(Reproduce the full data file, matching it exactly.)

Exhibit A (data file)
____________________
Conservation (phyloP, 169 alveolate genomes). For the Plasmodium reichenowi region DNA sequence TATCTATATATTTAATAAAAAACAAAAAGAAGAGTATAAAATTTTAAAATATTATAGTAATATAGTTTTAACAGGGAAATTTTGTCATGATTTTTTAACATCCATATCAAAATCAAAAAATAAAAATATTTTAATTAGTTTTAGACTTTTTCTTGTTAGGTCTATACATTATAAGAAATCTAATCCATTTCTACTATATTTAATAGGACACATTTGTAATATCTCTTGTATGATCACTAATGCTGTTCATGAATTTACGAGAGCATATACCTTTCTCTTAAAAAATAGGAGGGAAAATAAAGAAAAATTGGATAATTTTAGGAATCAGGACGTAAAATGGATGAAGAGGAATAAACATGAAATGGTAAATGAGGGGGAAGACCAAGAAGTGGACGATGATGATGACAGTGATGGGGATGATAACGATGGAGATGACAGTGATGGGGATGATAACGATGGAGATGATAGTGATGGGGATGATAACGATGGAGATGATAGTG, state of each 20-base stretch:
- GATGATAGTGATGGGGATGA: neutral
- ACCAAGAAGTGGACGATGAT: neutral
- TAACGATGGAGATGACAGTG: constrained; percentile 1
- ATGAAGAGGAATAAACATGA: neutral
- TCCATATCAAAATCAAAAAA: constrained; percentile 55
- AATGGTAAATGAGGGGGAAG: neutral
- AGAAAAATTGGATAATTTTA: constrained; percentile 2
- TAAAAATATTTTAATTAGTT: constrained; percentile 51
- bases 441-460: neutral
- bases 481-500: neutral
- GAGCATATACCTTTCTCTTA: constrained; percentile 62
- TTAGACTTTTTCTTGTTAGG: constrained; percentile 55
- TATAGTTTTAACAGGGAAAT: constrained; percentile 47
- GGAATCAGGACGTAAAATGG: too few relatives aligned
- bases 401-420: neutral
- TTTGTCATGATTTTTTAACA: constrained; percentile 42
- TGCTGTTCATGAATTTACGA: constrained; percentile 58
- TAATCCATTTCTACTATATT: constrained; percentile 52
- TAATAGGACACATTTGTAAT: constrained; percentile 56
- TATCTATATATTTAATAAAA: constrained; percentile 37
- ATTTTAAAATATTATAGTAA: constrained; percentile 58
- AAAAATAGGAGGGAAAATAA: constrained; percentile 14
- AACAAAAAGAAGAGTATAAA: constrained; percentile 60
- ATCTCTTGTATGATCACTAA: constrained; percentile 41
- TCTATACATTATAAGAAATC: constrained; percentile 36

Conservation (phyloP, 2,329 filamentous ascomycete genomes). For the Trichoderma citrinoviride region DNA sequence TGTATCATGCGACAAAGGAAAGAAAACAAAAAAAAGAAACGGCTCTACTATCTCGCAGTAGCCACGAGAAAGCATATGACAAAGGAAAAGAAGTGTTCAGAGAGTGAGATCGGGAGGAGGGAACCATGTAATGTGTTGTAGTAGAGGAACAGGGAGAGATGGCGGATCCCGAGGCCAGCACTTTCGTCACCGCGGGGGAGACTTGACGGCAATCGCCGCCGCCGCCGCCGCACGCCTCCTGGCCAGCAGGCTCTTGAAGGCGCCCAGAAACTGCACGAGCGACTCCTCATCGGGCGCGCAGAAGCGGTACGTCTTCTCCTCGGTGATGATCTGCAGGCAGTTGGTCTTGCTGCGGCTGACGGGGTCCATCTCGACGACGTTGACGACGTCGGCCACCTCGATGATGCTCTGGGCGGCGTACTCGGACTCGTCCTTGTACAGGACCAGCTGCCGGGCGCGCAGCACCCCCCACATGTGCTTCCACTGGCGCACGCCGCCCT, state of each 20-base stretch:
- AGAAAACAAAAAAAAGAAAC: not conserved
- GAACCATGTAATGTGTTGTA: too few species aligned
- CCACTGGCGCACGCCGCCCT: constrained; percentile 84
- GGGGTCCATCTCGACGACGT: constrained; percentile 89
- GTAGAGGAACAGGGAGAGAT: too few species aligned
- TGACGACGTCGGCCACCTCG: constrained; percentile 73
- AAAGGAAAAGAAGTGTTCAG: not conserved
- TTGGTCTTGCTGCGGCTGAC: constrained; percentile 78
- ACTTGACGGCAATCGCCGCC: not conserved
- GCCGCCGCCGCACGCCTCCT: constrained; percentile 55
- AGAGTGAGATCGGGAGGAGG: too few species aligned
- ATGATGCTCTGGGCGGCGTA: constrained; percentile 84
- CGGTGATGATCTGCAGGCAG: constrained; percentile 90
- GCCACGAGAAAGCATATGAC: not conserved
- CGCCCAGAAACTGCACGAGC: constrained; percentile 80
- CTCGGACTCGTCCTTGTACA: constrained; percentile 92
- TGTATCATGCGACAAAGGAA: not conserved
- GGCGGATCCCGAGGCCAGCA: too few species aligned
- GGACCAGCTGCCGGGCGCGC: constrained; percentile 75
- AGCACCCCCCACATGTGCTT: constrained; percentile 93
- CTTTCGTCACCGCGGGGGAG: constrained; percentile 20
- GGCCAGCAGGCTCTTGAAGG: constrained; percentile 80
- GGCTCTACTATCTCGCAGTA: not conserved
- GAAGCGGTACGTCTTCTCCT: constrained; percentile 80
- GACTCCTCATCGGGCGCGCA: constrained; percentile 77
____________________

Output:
Conservation (phyloP, 169 alveolate genomes). For the Plasmodium reichenowi region DNA sequence TATCTATATATTTAATAAAAAACAAAAAGAAGAGTATAAAATTTTAAAATATTATAGTAATATAGTTTTAACAGGGAAATTTTGTCATGATTTTTTAACATCCATATCAAAATCAAAAAATAAAAATATTTTAATTAGTTTTAGACTTTTTCTTGTTAGGTCTATACATTATAAGAAATCTAATCCATTTCTACTATATTTAATAGGACACATTTGTAATATCTCTTGTATGATCACTAATGCTGTTCATGAATTTACGAGAGCATATACCTTTCTCTTAAAAAATAGGAGGGAAAATAAAGAAAAATTGGATAATTTTAGGAATCAGGACGTAAAATGGATGAAGAGGAATAAACATGAAATGGTAAATGAGGGGGAAGACCAAGAAGTGGACGATGATGATGACAGTGATGGGGATGATAACGATGGAGATGACAGTGATGGGGATGATAACGATGGAGATGATAGTGATGGGGATGATAACGATGGAGATGATAGTG, state of each 20-base stretch:
- GATGATAGTGATGGGGATGA: neutral
- ACCAAGAAGTGGACGATGAT: neutral
- TAACGATGGAGATGACAGTG: constrained; percentile 1
- ATGAAGAGGAATAAACATGA: neutral
- TCCATATCAAAATCAAAAAA: constrained; percentile 55
- AATGGTAAATGAGGGGGAAG: neutral
- AGAAAAATTGGATAATTTTA: constrained; percentile 2
- TAAAAATATTTTAATTAGTT: constrained; percentile 51
- bases 441-460: neutral
- bases 481-500: neutral
- GAGCATATACCTTTCTCTTA: constrained; percentile 62
- TTAGACTTTTTCTTGTTAGG: constrained; percentile 55
- TATAGTTTTAACAGGGAAAT: constrained; percentile 47
- GGAATCAGGACGTAAAATGG: too few relatives aligned
- bases 401-420: neutral
- TTTGTCATGATTTTTTAACA: constrained; percentile 42
- TGCTGTTCATGAATTTACGA: constrained; percentile 58
- TAATCCATTTCTACTATATT: constrained; percentile 52
- TAATAGGACACATTTGTAAT: constrained; percentile 56
- TATCTATATATTTAATAAAA: constrained; percentile 37
- ATTTTAAAATATTATAGTAA: constrained; percentile 58
- AAAAATAGGAGGGAAAATAA: constrained; percentile 14
- AACAAAAAGAAGAGTATAAA: constrained; percentile 60
- ATCTCTTGTATGATCACTAA: constrained; percentile 41
- TCTATACATTATAAGAAATC: constrained; percentile 36

Conservation (phyloP, 2,329 filamentous ascomycete genomes). For the Trichoderma citrinoviride region DNA sequence TGTATCATGCGACAAAGGAAAGAAAACAAAAAAAAGAAACGGCTCTACTATCTCGCAGTAGCCACGAGAAAGCATATGACAAAGGAAAAGAAGTGTTCAGAGAGTGAGATCGGGAGGAGGGAACCATGTAATGTGTTGTAGTAGAGGAACAGGGAGAGATGGCGGATCCCGAGGCCAGCACTTTCGTCACCGCGGGGGAGACTTGACGGCAATCGCCGCCGCCGCCGCCGCACGCCTCCTGGCCAGCAGGCTCTTGAAGGCGCCCAGAAACTGCACGAGCGACTCCTCATCGGGCGCGCAGAAGCGGTACGTCTTCTCCTCGGTGATGATCTGCAGGCAGTTGGTCTTGCTGCGGCTGACGGGGTCCATCTCGACGACGTTGACGACGTCGGCCACCTCGATGATGCTCTGGGCGGCGTACTCGGACTCGTCCTTGTACAGGACCAGCTGCCGGGCGCGCAGCACCCCCCACATGTGCTTCCACTGGCGCACGCCGCCCT, state of each 20-base stretch:
- AGAAAACAAAAAAAAGAAAC: not conserved
- GAACCATGTAATGTGTTGTA: too few species aligned
- CCACTGGCGCACGCCGCCCT: constrained; percentile 84
- GGGGTCCATCTCGACGACGT: constrained; percentile 89
- GTAGAGGAACAGGGAGAGAT: too few species aligned
- TGACGACGTCGGCCACCTCG: constrained; percentile 73
- AAAGGAAAAGAAGTGTTCAG: not conserved
- TTGGTCTTGCTGCGGCTGAC: constrained; percentile 78
- ACTTGACGGCAATCGCCGCC: not conserved
- GCCGCCGCCGCACGCCTCCT: constrained; percentile 55
- AGAGTGAGATCGGGAGGAGG: too few species aligned
- ATGATGCTCTGGGCGGCGTA: constrained; percentile 84
- CGGTGATGATCTGCAGGCAG: constrained; percentile 90
- GCCACGAGAAAGCATATGAC: not conserved
- CGCCCAGAAACTGCACGAGC: constrained; percentile 80
- CTCGGACTCGTCCTTGTACA: constrained; percentile 92
- TGTATCATGCGACAAAGGAA: not conserved
- GGCGGATCCCGAGGCCAGCA: too few species aligned
- GGACCAGCTGCCGGGCGCGC: constrained; percentile 75
- AGCACCCCCCACATGTGCTT: constrained; percentile 93
- CTTTCGTCACCGCGGGGGAG: constrained; percentile 20
- GGCCAGCAGGCTCTTGAAGG: constrained; percentile 80
- GGCTCTACTATCTCGCAGTA: not conserved
- GAAGCGGTACGTCTTCTCCT: constrained; percentile 80
- GACTCCTCATCGGGCGCGCA: constrained; percentile 77